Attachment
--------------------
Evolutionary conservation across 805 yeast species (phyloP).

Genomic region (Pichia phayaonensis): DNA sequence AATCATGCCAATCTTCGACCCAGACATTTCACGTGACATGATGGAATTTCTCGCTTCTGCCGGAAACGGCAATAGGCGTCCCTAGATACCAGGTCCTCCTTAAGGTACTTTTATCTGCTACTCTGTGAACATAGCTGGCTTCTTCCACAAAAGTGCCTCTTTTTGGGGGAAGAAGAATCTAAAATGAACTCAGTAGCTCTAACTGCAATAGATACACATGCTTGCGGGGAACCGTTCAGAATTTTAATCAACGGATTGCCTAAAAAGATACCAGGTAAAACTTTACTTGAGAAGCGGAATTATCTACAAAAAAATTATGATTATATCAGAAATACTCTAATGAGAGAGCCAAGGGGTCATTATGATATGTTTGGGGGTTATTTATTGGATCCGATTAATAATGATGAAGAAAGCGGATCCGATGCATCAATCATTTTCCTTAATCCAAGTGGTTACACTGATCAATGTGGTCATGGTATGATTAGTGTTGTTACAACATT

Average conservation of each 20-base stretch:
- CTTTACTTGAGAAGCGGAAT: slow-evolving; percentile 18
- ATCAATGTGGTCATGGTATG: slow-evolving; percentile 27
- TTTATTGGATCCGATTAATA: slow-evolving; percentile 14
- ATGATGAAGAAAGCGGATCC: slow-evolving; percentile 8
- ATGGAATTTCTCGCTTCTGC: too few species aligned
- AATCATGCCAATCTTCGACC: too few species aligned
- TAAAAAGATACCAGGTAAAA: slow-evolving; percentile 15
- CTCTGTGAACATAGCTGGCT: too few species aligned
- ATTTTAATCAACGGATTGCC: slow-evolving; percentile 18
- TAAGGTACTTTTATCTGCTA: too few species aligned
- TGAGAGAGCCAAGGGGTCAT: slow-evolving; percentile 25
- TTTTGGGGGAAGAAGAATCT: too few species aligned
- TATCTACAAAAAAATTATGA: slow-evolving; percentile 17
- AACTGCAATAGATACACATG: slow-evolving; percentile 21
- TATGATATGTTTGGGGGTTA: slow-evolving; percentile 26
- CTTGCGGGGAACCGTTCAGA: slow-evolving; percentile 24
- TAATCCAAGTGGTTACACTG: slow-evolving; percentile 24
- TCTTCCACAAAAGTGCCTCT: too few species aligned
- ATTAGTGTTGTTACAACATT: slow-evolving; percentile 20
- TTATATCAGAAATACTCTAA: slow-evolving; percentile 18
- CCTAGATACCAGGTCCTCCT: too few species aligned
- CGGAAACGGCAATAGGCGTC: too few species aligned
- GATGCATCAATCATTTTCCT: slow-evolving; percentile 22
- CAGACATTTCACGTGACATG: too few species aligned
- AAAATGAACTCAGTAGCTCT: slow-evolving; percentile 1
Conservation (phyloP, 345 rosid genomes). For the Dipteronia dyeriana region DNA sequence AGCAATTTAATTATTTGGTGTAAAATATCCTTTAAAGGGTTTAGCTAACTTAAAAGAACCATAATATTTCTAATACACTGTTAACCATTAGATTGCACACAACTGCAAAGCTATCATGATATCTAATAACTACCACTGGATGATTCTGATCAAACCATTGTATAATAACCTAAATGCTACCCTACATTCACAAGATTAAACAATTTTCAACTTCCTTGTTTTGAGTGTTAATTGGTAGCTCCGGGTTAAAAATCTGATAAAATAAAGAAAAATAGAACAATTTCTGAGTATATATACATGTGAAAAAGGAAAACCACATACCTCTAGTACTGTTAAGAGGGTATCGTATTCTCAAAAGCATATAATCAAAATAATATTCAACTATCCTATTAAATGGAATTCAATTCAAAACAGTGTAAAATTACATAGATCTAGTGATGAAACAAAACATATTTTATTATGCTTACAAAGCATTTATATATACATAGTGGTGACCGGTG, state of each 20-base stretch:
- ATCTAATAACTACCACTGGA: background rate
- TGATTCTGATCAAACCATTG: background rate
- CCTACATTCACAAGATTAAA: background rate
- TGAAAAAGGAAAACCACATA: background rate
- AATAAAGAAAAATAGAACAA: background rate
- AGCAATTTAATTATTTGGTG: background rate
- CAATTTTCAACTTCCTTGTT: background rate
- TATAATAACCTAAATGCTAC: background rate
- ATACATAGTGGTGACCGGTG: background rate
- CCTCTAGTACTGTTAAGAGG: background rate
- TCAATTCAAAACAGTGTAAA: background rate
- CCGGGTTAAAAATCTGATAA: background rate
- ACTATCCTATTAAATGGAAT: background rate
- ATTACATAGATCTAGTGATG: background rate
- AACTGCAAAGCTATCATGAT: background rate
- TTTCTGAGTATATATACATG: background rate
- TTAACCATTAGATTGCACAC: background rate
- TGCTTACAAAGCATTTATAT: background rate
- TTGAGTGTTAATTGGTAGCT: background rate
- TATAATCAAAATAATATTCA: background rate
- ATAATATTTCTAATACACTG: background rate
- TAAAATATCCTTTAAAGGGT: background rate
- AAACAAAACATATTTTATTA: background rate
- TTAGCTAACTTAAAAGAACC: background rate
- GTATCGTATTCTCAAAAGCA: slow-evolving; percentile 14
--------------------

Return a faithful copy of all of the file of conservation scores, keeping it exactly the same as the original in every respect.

Evolutionary conservation across 805 yeast species (phyloP).

Genomic region (Pichia phayaonensis): DNA sequence AATCATGCCAATCTTCGACCCAGACATTTCACGTGACATGATGGAATTTCTCGCTTCTGCCGGAAACGGCAATAGGCGTCCCTAGATACCAGGTCCTCCTTAAGGTACTTTTATCTGCTACTCTGTGAACATAGCTGGCTTCTTCCACAAAAGTGCCTCTTTTTGGGGGAAGAAGAATCTAAAATGAACTCAGTAGCTCTAACTGCAATAGATACACATGCTTGCGGGGAACCGTTCAGAATTTTAATCAACGGATTGCCTAAAAAGATACCAGGTAAAACTTTACTTGAGAAGCGGAATTATCTACAAAAAAATTATGATTATATCAGAAATACTCTAATGAGAGAGCCAAGGGGTCATTATGATATGTTTGGGGGTTATTTATTGGATCCGATTAATAATGATGAAGAAAGCGGATCCGATGCATCAATCATTTTCCTTAATCCAAGTGGTTACACTGATCAATGTGGTCATGGTATGATTAGTGTTGTTACAACATT

Average conservation of each 20-base stretch:
- CTTTACTTGAGAAGCGGAAT: slow-evolving; percentile 18
- ATCAATGTGGTCATGGTATG: slow-evolving; percentile 27
- TTTATTGGATCCGATTAATA: slow-evolving; percentile 14
- ATGATGAAGAAAGCGGATCC: slow-evolving; percentile 8
- ATGGAATTTCTCGCTTCTGC: too few species aligned
- AATCATGCCAATCTTCGACC: too few species aligned
- TAAAAAGATACCAGGTAAAA: slow-evolving; percentile 15
- CTCTGTGAACATAGCTGGCT: too few species aligned
- ATTTTAATCAACGGATTGCC: slow-evolving; percentile 18
- TAAGGTACTTTTATCTGCTA: too few species aligned
- TGAGAGAGCCAAGGGGTCAT: slow-evolving; percentile 25
- TTTTGGGGGAAGAAGAATCT: too few species aligned
- TATCTACAAAAAAATTATGA: slow-evolving; percentile 17
- AACTGCAATAGATACACATG: slow-evolving; percentile 21
- TATGATATGTTTGGGGGTTA: slow-evolving; percentile 26
- CTTGCGGGGAACCGTTCAGA: slow-evolving; percentile 24
- TAATCCAAGTGGTTACACTG: slow-evolving; percentile 24
- TCTTCCACAAAAGTGCCTCT: too few species aligned
- ATTAGTGTTGTTACAACATT: slow-evolving; percentile 20
- TTATATCAGAAATACTCTAA: slow-evolving; percentile 18
- CCTAGATACCAGGTCCTCCT: too few species aligned
- CGGAAACGGCAATAGGCGTC: too few species aligned
- GATGCATCAATCATTTTCCT: slow-evolving; percentile 22
- CAGACATTTCACGTGACATG: too few species aligned
- AAAATGAACTCAGTAGCTCT: slow-evolving; percentile 1
Conservation (phyloP, 345 rosid genomes). For the Dipteronia dyeriana region DNA sequence AGCAATTTAATTATTTGGTGTAAAATATCCTTTAAAGGGTTTAGCTAACTTAAAAGAACCATAATATTTCTAATACACTGTTAACCATTAGATTGCACACAACTGCAAAGCTATCATGATATCTAATAACTACCACTGGATGATTCTGATCAAACCATTGTATAATAACCTAAATGCTACCCTACATTCACAAGATTAAACAATTTTCAACTTCCTTGTTTTGAGTGTTAATTGGTAGCTCCGGGTTAAAAATCTGATAAAATAAAGAAAAATAGAACAATTTCTGAGTATATATACATGTGAAAAAGGAAAACCACATACCTCTAGTACTGTTAAGAGGGTATCGTATTCTCAAAAGCATATAATCAAAATAATATTCAACTATCCTATTAAATGGAATTCAATTCAAAACAGTGTAAAATTACATAGATCTAGTGATGAAACAAAACATATTTTATTATGCTTACAAAGCATTTATATATACATAGTGGTGACCGGTG, state of each 20-base stretch:
- ATCTAATAACTACCACTGGA: background rate
- TGATTCTGATCAAACCATTG: background rate
- CCTACATTCACAAGATTAAA: background rate
- TGAAAAAGGAAAACCACATA: background rate
- AATAAAGAAAAATAGAACAA: background rate
- AGCAATTTAATTATTTGGTG: background rate
- CAATTTTCAACTTCCTTGTT: background rate
- TATAATAACCTAAATGCTAC: background rate
- ATACATAGTGGTGACCGGTG: background rate
- CCTCTAGTACTGTTAAGAGG: background rate
- TCAATTCAAAACAGTGTAAA: background rate
- CCGGGTTAAAAATCTGATAA: background rate
- ACTATCCTATTAAATGGAAT: background rate
- ATTACATAGATCTAGTGATG: background rate
- AACTGCAAAGCTATCATGAT: background rate
- TTTCTGAGTATATATACATG: background rate
- TTAACCATTAGATTGCACAC: background rate
- TGCTTACAAAGCATTTATAT: background rate
- TTGAGTGTTAATTGGTAGCT: background rate
- TATAATCAAAATAATATTCA: background rate
- ATAATATTTCTAATACACTG: background rate
- TAAAATATCCTTTAAAGGGT: background rate
- AAACAAAACATATTTTATTA: background rate
- TTAGCTAACTTAAAAGAACC: background rate
- GTATCGTATTCTCAAAAGCA: slow-evolving; percentile 14